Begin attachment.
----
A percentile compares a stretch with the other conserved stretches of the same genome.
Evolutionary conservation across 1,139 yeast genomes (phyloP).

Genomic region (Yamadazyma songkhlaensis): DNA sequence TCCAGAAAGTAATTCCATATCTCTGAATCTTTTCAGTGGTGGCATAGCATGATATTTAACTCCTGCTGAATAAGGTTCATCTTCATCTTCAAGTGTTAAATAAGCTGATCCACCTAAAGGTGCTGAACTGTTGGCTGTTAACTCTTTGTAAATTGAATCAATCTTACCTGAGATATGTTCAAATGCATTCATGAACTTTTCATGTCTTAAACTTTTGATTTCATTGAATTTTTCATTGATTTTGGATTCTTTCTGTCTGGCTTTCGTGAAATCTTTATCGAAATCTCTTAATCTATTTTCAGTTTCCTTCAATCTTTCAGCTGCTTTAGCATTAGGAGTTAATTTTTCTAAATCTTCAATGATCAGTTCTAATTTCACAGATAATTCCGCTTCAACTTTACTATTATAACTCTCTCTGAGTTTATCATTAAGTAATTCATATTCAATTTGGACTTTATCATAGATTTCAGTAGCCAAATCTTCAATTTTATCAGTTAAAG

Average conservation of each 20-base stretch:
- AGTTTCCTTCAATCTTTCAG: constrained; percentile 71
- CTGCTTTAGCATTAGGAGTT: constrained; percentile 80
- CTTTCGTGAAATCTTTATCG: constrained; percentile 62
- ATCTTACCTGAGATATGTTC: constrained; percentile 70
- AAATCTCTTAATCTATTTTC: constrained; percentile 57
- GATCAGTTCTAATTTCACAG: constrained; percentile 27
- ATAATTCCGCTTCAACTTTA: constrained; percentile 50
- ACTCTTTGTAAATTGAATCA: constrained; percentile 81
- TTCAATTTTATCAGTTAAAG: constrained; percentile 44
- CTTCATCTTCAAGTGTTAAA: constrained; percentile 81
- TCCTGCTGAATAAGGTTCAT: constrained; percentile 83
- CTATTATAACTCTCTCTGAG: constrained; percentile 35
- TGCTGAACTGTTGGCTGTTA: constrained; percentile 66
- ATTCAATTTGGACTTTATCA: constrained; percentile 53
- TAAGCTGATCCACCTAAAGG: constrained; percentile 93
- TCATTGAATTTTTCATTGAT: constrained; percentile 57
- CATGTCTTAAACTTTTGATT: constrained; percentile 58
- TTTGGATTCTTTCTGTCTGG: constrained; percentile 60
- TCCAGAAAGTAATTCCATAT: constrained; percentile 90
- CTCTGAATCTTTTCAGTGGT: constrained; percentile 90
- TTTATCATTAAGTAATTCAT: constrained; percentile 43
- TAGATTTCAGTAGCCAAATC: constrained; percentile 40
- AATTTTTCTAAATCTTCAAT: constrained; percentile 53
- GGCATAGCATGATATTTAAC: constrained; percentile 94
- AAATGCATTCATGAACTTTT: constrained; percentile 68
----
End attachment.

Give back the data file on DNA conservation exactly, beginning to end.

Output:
A percentile compares a stretch with the other conserved stretches of the same genome.
Evolutionary conservation across 1,139 yeast genomes (phyloP).

Genomic region (Yamadazyma songkhlaensis): DNA sequence TCCAGAAAGTAATTCCATATCTCTGAATCTTTTCAGTGGTGGCATAGCATGATATTTAACTCCTGCTGAATAAGGTTCATCTTCATCTTCAAGTGTTAAATAAGCTGATCCACCTAAAGGTGCTGAACTGTTGGCTGTTAACTCTTTGTAAATTGAATCAATCTTACCTGAGATATGTTCAAATGCATTCATGAACTTTTCATGTCTTAAACTTTTGATTTCATTGAATTTTTCATTGATTTTGGATTCTTTCTGTCTGGCTTTCGTGAAATCTTTATCGAAATCTCTTAATCTATTTTCAGTTTCCTTCAATCTTTCAGCTGCTTTAGCATTAGGAGTTAATTTTTCTAAATCTTCAATGATCAGTTCTAATTTCACAGATAATTCCGCTTCAACTTTACTATTATAACTCTCTCTGAGTTTATCATTAAGTAATTCATATTCAATTTGGACTTTATCATAGATTTCAGTAGCCAAATCTTCAATTTTATCAGTTAAAG

Average conservation of each 20-base stretch:
- AGTTTCCTTCAATCTTTCAG: constrained; percentile 71
- CTGCTTTAGCATTAGGAGTT: constrained; percentile 80
- CTTTCGTGAAATCTTTATCG: constrained; percentile 62
- ATCTTACCTGAGATATGTTC: constrained; percentile 70
- AAATCTCTTAATCTATTTTC: constrained; percentile 57
- GATCAGTTCTAATTTCACAG: constrained; percentile 27
- ATAATTCCGCTTCAACTTTA: constrained; percentile 50
- ACTCTTTGTAAATTGAATCA: constrained; percentile 81
- TTCAATTTTATCAGTTAAAG: constrained; percentile 44
- CTTCATCTTCAAGTGTTAAA: constrained; percentile 81
- TCCTGCTGAATAAGGTTCAT: constrained; percentile 83
- CTATTATAACTCTCTCTGAG: constrained; percentile 35
- TGCTGAACTGTTGGCTGTTA: constrained; percentile 66
- ATTCAATTTGGACTTTATCA: constrained; percentile 53
- TAAGCTGATCCACCTAAAGG: constrained; percentile 93
- TCATTGAATTTTTCATTGAT: constrained; percentile 57
- CATGTCTTAAACTTTTGATT: constrained; percentile 58
- TTTGGATTCTTTCTGTCTGG: constrained; percentile 60
- TCCAGAAAGTAATTCCATAT: constrained; percentile 90
- CTCTGAATCTTTTCAGTGGT: constrained; percentile 90
- TTTATCATTAAGTAATTCAT: constrained; percentile 43
- TAGATTTCAGTAGCCAAATC: constrained; percentile 40
- AATTTTTCTAAATCTTCAAT: constrained; percentile 53
- GGCATAGCATGATATTTAAC: constrained; percentile 94
- AAATGCATTCATGAACTTTT: constrained; percentile 68